Drying: Fruits and Vegetables

Appears in

Oxford Companion to Food

Oxford Companion to Food

By Alan Davidson

Published 2014

  • About

Sun-drying of most fruits is easy in warm, dry climates if there is no objection to the fruit becoming brown or black, as is considered normal in raisins, prunes, and figs. Dried figs were a main article of the diet of ordinary people in classical Greece and Rome. In Arabia and N. Africa dried or partly dried dates are still a staple food.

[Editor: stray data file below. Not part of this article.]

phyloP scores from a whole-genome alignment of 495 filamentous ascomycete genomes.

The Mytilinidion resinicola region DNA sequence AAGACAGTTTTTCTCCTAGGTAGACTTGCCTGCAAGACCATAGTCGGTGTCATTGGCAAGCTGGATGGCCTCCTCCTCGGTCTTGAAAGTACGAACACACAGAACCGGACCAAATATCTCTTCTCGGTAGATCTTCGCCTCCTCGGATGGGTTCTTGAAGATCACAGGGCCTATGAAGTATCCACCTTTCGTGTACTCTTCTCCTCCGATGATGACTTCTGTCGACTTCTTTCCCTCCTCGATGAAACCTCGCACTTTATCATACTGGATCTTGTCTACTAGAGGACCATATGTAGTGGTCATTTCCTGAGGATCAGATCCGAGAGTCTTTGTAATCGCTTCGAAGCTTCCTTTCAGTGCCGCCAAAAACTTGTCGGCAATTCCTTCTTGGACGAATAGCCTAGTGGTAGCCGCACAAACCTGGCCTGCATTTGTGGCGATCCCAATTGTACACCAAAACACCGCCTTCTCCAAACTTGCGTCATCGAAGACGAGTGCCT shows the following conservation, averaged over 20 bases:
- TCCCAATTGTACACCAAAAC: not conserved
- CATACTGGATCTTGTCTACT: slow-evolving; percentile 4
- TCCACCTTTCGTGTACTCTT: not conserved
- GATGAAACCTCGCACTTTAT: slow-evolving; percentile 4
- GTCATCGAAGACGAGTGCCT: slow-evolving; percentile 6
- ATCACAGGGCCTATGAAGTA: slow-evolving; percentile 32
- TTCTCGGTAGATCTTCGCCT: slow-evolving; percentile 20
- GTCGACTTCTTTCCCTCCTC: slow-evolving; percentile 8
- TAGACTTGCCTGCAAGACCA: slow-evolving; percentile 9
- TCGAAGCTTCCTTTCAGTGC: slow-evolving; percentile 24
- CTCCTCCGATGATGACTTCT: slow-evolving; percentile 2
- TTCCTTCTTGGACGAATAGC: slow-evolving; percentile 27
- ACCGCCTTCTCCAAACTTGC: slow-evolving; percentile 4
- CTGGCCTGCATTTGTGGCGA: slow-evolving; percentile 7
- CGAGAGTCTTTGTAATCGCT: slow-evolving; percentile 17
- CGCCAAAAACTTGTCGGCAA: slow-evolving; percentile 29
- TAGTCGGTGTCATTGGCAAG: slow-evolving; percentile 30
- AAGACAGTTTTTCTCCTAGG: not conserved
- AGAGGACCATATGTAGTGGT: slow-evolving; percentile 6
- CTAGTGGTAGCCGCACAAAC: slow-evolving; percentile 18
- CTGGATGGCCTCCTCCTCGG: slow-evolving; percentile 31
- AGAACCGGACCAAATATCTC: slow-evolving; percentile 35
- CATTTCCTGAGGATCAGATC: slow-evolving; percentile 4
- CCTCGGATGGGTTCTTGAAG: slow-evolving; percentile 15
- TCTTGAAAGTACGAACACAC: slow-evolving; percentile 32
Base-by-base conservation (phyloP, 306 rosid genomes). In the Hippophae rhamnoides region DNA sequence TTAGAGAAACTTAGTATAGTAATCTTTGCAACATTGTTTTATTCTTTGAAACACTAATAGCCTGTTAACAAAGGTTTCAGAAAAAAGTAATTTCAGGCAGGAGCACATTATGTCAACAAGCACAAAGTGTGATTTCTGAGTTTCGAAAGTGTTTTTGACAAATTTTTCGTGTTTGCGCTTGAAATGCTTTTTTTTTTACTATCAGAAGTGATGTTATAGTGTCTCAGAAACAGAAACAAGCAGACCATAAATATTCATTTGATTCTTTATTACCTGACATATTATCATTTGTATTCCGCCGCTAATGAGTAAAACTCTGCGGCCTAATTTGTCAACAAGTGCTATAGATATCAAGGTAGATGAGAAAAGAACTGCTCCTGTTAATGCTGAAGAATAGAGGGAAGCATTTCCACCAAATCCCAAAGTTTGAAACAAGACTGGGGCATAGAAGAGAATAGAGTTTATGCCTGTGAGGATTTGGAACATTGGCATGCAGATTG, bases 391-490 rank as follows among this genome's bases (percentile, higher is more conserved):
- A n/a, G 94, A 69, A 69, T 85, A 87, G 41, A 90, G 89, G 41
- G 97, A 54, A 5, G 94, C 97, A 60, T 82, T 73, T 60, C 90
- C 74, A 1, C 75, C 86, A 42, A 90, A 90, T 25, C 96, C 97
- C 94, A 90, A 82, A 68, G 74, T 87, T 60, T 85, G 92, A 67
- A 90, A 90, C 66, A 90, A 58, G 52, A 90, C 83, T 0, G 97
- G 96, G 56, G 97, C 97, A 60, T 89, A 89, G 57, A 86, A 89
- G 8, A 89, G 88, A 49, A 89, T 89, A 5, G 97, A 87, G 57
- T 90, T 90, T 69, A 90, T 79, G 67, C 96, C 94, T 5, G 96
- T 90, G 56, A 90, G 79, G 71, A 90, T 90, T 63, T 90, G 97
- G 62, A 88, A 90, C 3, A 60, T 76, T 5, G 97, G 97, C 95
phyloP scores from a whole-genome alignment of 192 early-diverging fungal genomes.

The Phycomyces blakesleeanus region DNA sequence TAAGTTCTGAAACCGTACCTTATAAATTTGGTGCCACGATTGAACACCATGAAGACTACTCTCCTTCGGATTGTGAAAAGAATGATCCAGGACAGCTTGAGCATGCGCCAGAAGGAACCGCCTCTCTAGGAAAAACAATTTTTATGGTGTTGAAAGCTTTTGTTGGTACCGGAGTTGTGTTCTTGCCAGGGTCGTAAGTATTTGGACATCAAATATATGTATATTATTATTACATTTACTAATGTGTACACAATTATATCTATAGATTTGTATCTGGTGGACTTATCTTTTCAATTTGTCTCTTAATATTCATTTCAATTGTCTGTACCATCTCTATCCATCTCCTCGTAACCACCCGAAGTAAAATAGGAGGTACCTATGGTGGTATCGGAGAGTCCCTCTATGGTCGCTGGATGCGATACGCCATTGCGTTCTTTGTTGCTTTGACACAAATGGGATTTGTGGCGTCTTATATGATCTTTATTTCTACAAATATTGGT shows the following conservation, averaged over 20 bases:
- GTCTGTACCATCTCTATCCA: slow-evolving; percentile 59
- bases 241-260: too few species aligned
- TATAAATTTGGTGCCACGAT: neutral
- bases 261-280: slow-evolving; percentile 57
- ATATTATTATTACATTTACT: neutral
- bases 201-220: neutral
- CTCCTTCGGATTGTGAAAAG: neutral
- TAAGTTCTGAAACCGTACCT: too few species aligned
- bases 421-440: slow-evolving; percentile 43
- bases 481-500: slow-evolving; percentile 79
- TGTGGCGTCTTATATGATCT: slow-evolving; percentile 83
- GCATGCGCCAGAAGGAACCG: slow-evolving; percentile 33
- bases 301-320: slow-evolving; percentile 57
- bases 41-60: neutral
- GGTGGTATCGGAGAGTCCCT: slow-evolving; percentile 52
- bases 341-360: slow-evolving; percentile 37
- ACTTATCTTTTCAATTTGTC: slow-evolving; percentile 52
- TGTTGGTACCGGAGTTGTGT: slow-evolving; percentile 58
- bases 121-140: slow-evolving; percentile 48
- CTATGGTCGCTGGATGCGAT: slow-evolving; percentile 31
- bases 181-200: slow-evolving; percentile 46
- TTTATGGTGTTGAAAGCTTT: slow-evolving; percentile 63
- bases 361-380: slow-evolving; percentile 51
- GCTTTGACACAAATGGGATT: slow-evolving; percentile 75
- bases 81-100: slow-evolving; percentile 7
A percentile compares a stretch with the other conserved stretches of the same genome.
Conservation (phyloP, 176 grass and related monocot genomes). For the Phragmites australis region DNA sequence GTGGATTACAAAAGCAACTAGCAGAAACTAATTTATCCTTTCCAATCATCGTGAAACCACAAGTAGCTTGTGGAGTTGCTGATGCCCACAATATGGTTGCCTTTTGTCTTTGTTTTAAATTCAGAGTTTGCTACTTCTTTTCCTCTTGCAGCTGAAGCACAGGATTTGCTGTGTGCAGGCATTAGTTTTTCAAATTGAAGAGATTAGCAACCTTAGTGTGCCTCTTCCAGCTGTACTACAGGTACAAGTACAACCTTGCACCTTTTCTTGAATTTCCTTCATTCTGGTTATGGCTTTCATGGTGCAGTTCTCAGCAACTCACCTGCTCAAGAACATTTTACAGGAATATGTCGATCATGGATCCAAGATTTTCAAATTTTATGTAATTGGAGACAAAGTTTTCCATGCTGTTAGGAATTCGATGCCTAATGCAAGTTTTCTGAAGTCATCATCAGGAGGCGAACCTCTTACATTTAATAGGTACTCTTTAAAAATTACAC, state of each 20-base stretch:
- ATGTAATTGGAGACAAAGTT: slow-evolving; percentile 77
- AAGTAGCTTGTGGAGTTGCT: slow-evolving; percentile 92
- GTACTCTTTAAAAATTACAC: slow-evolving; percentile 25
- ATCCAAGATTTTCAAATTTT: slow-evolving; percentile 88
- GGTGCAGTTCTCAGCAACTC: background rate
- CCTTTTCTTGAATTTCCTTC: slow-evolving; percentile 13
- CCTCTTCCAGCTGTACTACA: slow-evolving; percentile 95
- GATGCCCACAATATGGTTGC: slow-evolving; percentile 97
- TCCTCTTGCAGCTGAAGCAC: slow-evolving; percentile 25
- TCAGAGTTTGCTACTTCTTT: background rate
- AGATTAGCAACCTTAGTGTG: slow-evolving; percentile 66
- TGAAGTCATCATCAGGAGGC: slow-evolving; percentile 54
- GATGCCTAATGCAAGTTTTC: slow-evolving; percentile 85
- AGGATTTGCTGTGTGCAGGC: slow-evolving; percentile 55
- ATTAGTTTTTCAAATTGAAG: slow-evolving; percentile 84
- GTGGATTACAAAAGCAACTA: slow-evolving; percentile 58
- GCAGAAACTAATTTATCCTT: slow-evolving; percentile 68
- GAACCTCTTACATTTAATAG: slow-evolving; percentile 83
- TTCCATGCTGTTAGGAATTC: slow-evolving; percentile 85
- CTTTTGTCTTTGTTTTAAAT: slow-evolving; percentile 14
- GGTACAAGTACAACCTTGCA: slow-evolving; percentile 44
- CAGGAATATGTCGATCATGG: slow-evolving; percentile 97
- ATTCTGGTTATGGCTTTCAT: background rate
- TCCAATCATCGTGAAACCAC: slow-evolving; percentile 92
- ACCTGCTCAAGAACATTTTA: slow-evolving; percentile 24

Sun-dried tomatoes, formerly best known in the Mediterranean region (see Patience Gray, 1986, for an account of their preparation in Apulia and of how they can be stuffed), became fashionable as a speciality food in N. America and W. Europe in the closing decades of the 20th century.